Sometimes, doing a million barbell curls might help you build a bigger and better arm, but more often than not, you are going to need a more meticulous approach. Everyone wants to make their biceps look like those of Mr. Olympia winners, but doing curls until you collapse is bottom-tier thinking – you need something better, more sophisticated and more effective, so try these five strategies and grow your biceps like never before. Let’s begin.
1. Get a Grip
Your grip is everything when doing barbell curls. If you use a shoulder-width grip you will use your outer and inner bicep heads almost equally, but the wider you go, the more your short/inner head starts to take more of the force.
The narrower your hands go, the more your long bicep head will be affected, so you definitely want to switch up your grips. Take some normal shoulder-width barbell curls and add some where your grip will be wider, as well as some close-grip curls. This will effectively work on both the long and the short head of your biceps, increasing their overall size and strength.
Begin your biceps training with four sets of bicep curls. On your first set, hold a close grip, about 8 inches of space between your hands. On your second set, take a hip-width grip, and on the third, take a normal shoulder-width grip. Your fourth set will need to be a wider grip, so six inches wider than your shoulder width should do it.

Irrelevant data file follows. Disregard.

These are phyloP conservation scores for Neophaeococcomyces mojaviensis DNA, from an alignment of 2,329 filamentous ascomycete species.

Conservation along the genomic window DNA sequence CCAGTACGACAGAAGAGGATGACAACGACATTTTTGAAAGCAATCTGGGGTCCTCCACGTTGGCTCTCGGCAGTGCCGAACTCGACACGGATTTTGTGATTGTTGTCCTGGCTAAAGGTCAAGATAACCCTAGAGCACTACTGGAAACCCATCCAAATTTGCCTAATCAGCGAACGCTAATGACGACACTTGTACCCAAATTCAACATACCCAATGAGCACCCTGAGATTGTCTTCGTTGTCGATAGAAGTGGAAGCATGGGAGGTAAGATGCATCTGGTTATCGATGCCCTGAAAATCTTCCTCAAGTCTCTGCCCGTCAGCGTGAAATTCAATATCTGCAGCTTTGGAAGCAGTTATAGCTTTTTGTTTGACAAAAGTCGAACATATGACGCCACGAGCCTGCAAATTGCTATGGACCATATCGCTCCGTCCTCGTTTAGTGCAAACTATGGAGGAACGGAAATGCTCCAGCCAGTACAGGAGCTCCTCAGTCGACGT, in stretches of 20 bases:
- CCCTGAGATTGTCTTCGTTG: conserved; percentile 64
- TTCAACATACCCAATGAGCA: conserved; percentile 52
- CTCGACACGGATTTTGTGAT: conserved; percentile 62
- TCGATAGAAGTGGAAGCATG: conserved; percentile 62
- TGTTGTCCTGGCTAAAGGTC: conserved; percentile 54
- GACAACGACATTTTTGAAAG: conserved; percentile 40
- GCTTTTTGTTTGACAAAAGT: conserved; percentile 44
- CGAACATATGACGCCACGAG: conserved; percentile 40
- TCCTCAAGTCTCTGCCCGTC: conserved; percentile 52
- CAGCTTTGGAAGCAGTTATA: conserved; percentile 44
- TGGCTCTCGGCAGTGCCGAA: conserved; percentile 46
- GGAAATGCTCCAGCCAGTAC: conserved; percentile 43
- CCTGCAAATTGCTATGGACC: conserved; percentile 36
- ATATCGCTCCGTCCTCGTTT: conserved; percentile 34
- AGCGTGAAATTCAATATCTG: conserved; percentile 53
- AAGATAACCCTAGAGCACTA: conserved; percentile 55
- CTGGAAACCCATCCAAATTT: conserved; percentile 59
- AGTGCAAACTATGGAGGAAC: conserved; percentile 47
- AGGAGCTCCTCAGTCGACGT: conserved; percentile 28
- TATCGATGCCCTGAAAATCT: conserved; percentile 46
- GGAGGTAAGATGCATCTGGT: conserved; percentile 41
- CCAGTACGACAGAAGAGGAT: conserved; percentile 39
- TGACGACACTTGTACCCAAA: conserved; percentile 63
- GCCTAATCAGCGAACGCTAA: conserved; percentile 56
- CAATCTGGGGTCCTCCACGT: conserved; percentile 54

2. Sit Down
If you’re reading this, partial movement shouldn’t be strange to you. When you do a part of an exercise you become stronger just in that little part. You can apply this to your biceps training, but in case you already have 21s to do as partials for your biceps, know that going heavy is much more efficient. Performing the complete range of motion of a curl limits you to a weight you can lift at your weakest part of the exercise, if using correct form.
When you do seated barbell curls, you cut off the bottom half of your movement since the bar rests on your thighs. Also, this helps you focus on putting on more weight on your biceps, which means you can overload it since your strength comes out around the top half of the range of motion.
For most people, seated barbell curls provide a 20 to 30 percent increase in the weight they’re able to lift in comparison to normal barbell curls. Do them first in your workout for best effect. You’re going to need three sets of them and then follow up with 2-3 sets of regular standing barbell curls with a full range of motion!
3. Stretch It Out
Doing seated incline dumbbell curls are one of the few ways to stretch out the long head of the biceps. When you sit on an incline bench your arms shift behind your torso, which activates your long head, making it contract stronger, so doing incline curls will put emphasis on the long head.
This is vital if you want to build your guns because the long head is what makes the biceps look attractive when it’s developed and viewed from the side. It also gives you that little peak on the biceps.